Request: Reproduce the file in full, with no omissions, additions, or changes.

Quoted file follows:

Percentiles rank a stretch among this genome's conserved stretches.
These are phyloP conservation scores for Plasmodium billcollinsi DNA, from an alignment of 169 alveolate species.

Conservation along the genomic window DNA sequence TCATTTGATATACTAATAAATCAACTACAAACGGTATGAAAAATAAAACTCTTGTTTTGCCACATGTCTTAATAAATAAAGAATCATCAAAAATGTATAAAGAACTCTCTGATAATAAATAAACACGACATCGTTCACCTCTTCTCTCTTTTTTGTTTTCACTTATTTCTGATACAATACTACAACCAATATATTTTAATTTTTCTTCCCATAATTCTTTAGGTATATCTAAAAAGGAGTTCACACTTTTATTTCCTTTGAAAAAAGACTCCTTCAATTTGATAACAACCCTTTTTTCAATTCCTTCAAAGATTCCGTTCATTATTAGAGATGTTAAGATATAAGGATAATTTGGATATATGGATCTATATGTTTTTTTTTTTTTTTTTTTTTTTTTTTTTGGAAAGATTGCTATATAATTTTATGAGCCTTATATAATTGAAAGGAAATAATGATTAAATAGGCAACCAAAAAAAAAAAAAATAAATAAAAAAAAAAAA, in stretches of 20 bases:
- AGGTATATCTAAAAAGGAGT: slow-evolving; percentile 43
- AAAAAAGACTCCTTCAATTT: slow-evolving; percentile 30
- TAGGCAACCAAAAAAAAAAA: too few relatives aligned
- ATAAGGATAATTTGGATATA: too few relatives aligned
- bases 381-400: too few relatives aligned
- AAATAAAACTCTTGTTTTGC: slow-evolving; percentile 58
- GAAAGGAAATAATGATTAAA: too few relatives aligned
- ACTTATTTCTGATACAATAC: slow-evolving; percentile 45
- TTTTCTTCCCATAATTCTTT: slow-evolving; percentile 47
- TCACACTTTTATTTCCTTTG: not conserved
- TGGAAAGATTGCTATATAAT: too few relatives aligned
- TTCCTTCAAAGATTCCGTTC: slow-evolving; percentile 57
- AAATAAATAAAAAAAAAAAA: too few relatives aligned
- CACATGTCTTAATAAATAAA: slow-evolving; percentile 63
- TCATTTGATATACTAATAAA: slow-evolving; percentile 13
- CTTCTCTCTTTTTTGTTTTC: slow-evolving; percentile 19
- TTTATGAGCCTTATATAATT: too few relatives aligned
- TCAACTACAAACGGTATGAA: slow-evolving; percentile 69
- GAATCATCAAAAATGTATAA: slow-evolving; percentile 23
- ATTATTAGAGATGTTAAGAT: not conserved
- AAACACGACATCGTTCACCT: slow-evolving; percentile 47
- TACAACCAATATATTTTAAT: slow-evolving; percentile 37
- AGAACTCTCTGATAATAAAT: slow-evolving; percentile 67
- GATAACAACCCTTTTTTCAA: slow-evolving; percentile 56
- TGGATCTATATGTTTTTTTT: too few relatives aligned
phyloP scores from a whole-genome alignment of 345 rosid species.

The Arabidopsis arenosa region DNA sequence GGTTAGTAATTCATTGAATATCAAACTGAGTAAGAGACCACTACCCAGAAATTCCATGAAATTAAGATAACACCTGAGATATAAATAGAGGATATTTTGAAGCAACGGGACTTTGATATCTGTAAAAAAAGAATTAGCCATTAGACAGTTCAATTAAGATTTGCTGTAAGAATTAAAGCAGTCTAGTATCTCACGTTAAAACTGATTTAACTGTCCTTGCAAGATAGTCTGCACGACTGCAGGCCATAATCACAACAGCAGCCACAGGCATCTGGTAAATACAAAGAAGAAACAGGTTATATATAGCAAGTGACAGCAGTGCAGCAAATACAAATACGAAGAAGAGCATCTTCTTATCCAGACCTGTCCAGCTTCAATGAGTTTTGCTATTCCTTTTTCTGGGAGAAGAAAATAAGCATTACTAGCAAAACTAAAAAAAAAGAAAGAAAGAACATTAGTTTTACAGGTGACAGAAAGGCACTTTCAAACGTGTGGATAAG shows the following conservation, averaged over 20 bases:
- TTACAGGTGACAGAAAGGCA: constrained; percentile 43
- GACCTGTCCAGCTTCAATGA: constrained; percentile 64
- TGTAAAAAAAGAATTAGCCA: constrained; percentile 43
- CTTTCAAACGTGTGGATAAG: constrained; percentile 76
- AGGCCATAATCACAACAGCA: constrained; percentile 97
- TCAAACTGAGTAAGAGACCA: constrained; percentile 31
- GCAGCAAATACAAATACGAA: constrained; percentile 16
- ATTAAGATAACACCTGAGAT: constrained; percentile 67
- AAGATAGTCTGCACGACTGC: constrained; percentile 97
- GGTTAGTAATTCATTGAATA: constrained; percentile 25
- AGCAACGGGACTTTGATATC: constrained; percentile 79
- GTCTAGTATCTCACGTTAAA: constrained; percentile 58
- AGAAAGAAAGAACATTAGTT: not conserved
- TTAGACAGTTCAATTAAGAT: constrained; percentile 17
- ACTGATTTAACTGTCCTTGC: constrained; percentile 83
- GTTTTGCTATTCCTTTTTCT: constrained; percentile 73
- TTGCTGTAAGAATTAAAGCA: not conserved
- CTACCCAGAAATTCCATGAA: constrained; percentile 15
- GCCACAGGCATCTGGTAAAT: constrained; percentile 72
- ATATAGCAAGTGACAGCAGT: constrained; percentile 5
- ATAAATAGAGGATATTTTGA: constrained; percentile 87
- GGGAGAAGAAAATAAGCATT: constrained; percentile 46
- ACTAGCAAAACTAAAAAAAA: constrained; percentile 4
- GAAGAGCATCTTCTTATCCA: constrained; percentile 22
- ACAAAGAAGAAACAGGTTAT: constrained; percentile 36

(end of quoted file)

Percentiles rank a stretch among this genome's conserved stretches.
These are phyloP conservation scores for Plasmodium billcollinsi DNA, from an alignment of 169 alveolate species.

Conservation along the genomic window DNA sequence TCATTTGATATACTAATAAATCAACTACAAACGGTATGAAAAATAAAACTCTTGTTTTGCCACATGTCTTAATAAATAAAGAATCATCAAAAATGTATAAAGAACTCTCTGATAATAAATAAACACGACATCGTTCACCTCTTCTCTCTTTTTTGTTTTCACTTATTTCTGATACAATACTACAACCAATATATTTTAATTTTTCTTCCCATAATTCTTTAGGTATATCTAAAAAGGAGTTCACACTTTTATTTCCTTTGAAAAAAGACTCCTTCAATTTGATAACAACCCTTTTTTCAATTCCTTCAAAGATTCCGTTCATTATTAGAGATGTTAAGATATAAGGATAATTTGGATATATGGATCTATATGTTTTTTTTTTTTTTTTTTTTTTTTTTTTTGGAAAGATTGCTATATAATTTTATGAGCCTTATATAATTGAAAGGAAATAATGATTAAATAGGCAACCAAAAAAAAAAAAAATAAATAAAAAAAAAAAA, in stretches of 20 bases:
- AGGTATATCTAAAAAGGAGT: slow-evolving; percentile 43
- AAAAAAGACTCCTTCAATTT: slow-evolving; percentile 30
- TAGGCAACCAAAAAAAAAAA: too few relatives aligned
- ATAAGGATAATTTGGATATA: too few relatives aligned
- bases 381-400: too few relatives aligned
- AAATAAAACTCTTGTTTTGC: slow-evolving; percentile 58
- GAAAGGAAATAATGATTAAA: too few relatives aligned
- ACTTATTTCTGATACAATAC: slow-evolving; percentile 45
- TTTTCTTCCCATAATTCTTT: slow-evolving; percentile 47
- TCACACTTTTATTTCCTTTG: not conserved
- TGGAAAGATTGCTATATAAT: too few relatives aligned
- TTCCTTCAAAGATTCCGTTC: slow-evolving; percentile 57
- AAATAAATAAAAAAAAAAAA: too few relatives aligned
- CACATGTCTTAATAAATAAA: slow-evolving; percentile 63
- TCATTTGATATACTAATAAA: slow-evolving; percentile 13
- CTTCTCTCTTTTTTGTTTTC: slow-evolving; percentile 19
- TTTATGAGCCTTATATAATT: too few relatives aligned
- TCAACTACAAACGGTATGAA: slow-evolving; percentile 69
- GAATCATCAAAAATGTATAA: slow-evolving; percentile 23
- ATTATTAGAGATGTTAAGAT: not conserved
- AAACACGACATCGTTCACCT: slow-evolving; percentile 47
- TACAACCAATATATTTTAAT: slow-evolving; percentile 37
- AGAACTCTCTGATAATAAAT: slow-evolving; percentile 67
- GATAACAACCCTTTTTTCAA: slow-evolving; percentile 56
- TGGATCTATATGTTTTTTTT: too few relatives aligned
phyloP scores from a whole-genome alignment of 345 rosid species.

The Arabidopsis arenosa region DNA sequence GGTTAGTAATTCATTGAATATCAAACTGAGTAAGAGACCACTACCCAGAAATTCCATGAAATTAAGATAACACCTGAGATATAAATAGAGGATATTTTGAAGCAACGGGACTTTGATATCTGTAAAAAAAGAATTAGCCATTAGACAGTTCAATTAAGATTTGCTGTAAGAATTAAAGCAGTCTAGTATCTCACGTTAAAACTGATTTAACTGTCCTTGCAAGATAGTCTGCACGACTGCAGGCCATAATCACAACAGCAGCCACAGGCATCTGGTAAATACAAAGAAGAAACAGGTTATATATAGCAAGTGACAGCAGTGCAGCAAATACAAATACGAAGAAGAGCATCTTCTTATCCAGACCTGTCCAGCTTCAATGAGTTTTGCTATTCCTTTTTCTGGGAGAAGAAAATAAGCATTACTAGCAAAACTAAAAAAAAAGAAAGAAAGAACATTAGTTTTACAGGTGACAGAAAGGCACTTTCAAACGTGTGGATAAG shows the following conservation, averaged over 20 bases:
- TTACAGGTGACAGAAAGGCA: constrained; percentile 43
- GACCTGTCCAGCTTCAATGA: constrained; percentile 64
- TGTAAAAAAAGAATTAGCCA: constrained; percentile 43
- CTTTCAAACGTGTGGATAAG: constrained; percentile 76
- AGGCCATAATCACAACAGCA: constrained; percentile 97
- TCAAACTGAGTAAGAGACCA: constrained; percentile 31
- GCAGCAAATACAAATACGAA: constrained; percentile 16
- ATTAAGATAACACCTGAGAT: constrained; percentile 67
- AAGATAGTCTGCACGACTGC: constrained; percentile 97
- GGTTAGTAATTCATTGAATA: constrained; percentile 25
- AGCAACGGGACTTTGATATC: constrained; percentile 79
- GTCTAGTATCTCACGTTAAA: constrained; percentile 58
- AGAAAGAAAGAACATTAGTT: not conserved
- TTAGACAGTTCAATTAAGAT: constrained; percentile 17
- ACTGATTTAACTGTCCTTGC: constrained; percentile 83
- GTTTTGCTATTCCTTTTTCT: constrained; percentile 73
- TTGCTGTAAGAATTAAAGCA: not conserved
- CTACCCAGAAATTCCATGAA: constrained; percentile 15
- GCCACAGGCATCTGGTAAAT: constrained; percentile 72
- ATATAGCAAGTGACAGCAGT: constrained; percentile 5
- ATAAATAGAGGATATTTTGA: constrained; percentile 87
- GGGAGAAGAAAATAAGCATT: constrained; percentile 46
- ACTAGCAAAACTAAAAAAAA: constrained; percentile 4
- GAAGAGCATCTTCTTATCCA: constrained; percentile 22
- ACAAAGAAGAAACAGGTTAT: constrained; percentile 36